Breaking Down Systematic Trading Methodology

Breaking Down Systematic Trading Methodology


What is Systematic Trading Methodology?

Systematic trading methodology (not to be confused with systematic risk) is based on the premise of automated rules-based strategies1 usually generated from a computerized model (algorithms). It offers a probability-based predictive view of the markets constructed from back-testing historical data. These systems are frequently called a “black-box” system due to their computerized methodology.

Rules-Based Trading Systems: A Little Background

The concept of rules-based trading systems are not recent concepts derived for computers, but instead, technology embracing an age-old trading methodology. The equity markets can easily trace rules-based trading back to the 1880’s original Dow Theory.2 Smart beta ETFs are an example of objective, rules-based trading systems for equities using various fundamental factors such as the Fama-French factors to determine equity allocations and rebalancing. 3

In the futures or global macro universe, rules-based trading can be traced back to at least 1948, when Richard Donchian began Futures Inc., one of the first known managed futures funds based on rules-based trading to identify trends.4


Systematic trading analyzes data to generate entry and exit signals. The signals could be a single moment of trade execution (the entire trade is executed at one time) or it could be multiple signals as the strategy enters or exits positions over a given period of time. The duration of holding positions may vary from intra-day to several months.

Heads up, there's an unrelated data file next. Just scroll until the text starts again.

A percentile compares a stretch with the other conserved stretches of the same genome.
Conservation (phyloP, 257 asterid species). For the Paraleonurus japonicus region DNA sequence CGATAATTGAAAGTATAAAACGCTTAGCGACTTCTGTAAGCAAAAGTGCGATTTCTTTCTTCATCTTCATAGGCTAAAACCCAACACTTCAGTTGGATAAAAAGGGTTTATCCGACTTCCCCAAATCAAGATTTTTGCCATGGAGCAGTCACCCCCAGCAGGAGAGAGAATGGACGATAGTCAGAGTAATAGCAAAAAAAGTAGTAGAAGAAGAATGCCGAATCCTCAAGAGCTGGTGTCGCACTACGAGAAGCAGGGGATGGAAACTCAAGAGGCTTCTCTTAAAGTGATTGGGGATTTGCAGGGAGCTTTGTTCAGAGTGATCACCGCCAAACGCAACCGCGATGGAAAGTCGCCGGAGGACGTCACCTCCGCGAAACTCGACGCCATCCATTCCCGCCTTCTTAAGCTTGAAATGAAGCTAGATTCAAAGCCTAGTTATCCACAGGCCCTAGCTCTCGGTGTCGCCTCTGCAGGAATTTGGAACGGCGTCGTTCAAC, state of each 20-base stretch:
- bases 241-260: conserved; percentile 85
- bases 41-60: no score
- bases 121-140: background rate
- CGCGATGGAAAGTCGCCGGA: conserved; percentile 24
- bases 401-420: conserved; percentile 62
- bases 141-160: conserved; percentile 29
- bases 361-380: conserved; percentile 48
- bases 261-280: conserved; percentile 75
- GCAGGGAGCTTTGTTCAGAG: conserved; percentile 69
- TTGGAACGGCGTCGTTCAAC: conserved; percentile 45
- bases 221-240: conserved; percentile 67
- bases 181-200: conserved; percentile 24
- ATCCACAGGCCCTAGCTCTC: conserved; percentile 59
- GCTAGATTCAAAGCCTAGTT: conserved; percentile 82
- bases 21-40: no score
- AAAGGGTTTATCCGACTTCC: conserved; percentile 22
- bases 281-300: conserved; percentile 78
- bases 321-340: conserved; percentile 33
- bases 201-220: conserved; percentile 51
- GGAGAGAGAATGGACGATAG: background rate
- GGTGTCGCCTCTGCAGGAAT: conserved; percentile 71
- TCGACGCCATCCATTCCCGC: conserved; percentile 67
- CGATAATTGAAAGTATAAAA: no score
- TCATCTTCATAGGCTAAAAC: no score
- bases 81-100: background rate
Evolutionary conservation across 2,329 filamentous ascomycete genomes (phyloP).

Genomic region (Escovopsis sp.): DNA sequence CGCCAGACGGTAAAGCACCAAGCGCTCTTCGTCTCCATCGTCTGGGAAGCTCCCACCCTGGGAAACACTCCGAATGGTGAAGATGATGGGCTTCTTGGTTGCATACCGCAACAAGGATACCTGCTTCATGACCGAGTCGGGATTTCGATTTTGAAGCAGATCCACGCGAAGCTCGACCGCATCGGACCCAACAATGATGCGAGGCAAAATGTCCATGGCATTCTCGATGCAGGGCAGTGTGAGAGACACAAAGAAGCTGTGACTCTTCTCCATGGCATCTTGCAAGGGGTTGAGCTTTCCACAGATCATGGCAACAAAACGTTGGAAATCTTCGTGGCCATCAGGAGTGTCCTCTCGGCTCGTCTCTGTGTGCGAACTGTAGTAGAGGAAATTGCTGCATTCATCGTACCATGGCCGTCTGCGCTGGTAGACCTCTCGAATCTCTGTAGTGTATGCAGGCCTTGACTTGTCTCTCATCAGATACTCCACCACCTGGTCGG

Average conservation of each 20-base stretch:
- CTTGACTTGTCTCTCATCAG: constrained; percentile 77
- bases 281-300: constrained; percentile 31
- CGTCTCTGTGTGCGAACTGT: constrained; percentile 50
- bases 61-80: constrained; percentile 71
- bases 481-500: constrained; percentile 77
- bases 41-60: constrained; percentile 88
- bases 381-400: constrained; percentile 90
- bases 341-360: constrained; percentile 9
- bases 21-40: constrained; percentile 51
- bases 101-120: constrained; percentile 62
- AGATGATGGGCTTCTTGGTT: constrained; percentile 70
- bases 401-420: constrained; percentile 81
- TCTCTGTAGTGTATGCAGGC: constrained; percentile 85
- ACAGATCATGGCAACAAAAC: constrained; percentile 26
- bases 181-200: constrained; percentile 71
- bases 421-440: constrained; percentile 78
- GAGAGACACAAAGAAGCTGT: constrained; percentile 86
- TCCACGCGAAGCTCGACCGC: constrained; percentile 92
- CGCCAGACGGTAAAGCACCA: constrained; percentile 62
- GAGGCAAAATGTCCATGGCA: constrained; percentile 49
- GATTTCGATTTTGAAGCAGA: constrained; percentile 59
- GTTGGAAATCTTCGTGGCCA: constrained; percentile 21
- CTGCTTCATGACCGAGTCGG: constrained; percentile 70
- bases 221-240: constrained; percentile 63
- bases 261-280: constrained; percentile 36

These systems frequently incorporate risk management controls that may include stop-loss orders, profit targets and/or adjusting position size. The trading signals may be derived from one or multiple inputs. Examples of market input factors may include price, volume, or volatility. Fundamental market-related factors examples are supply, demand, and USDA reports. Finally, examples of macro-related factors include interest rates, the unemployment rate, and forex pricing.

Systematic strategies are considered conditional models because they require specified conditions or criteria to appear in the input data for a signal to be generated. For example, if a model needs a market breakout above a previous high of the last 60 days to generate a buy signal, the model won’t go long (buy) until that condition occurs.

Systematic trading models may be based on technical analysis and/or quantitative or quantifying fundamental data sometimes known as “quantamental” to generate signals.5 The strategy input factors could be given equal weighting or the strategy may give greater weight to some factors relative to others. Technical analysis is defined as the study of market action to determine future price direction6 and can be traced back to at least 18th century rice trading with the use of Japanese Candlestick charting.7

A rules-based trading system may be applied to most asset classes and allows a fund manager to trade multiple markets simultaneously offering potential opportunities to diversify their fund’s portfolio. Managed futures funds are often perceived as systematic trading. However, some managed futures strategies are discretionary. Systematic traders have the largest proportion of assets under management in managed futures.8  Trend following is considered the primary strategy in managed futures.9-10 Today, 64% of fund managers identify as trend followers.11 Hedge funds are often considered discretionary, but not all hedge funds are discretionary.12 An estimated 20% of hedge fund assets are allocated to quant strategies.13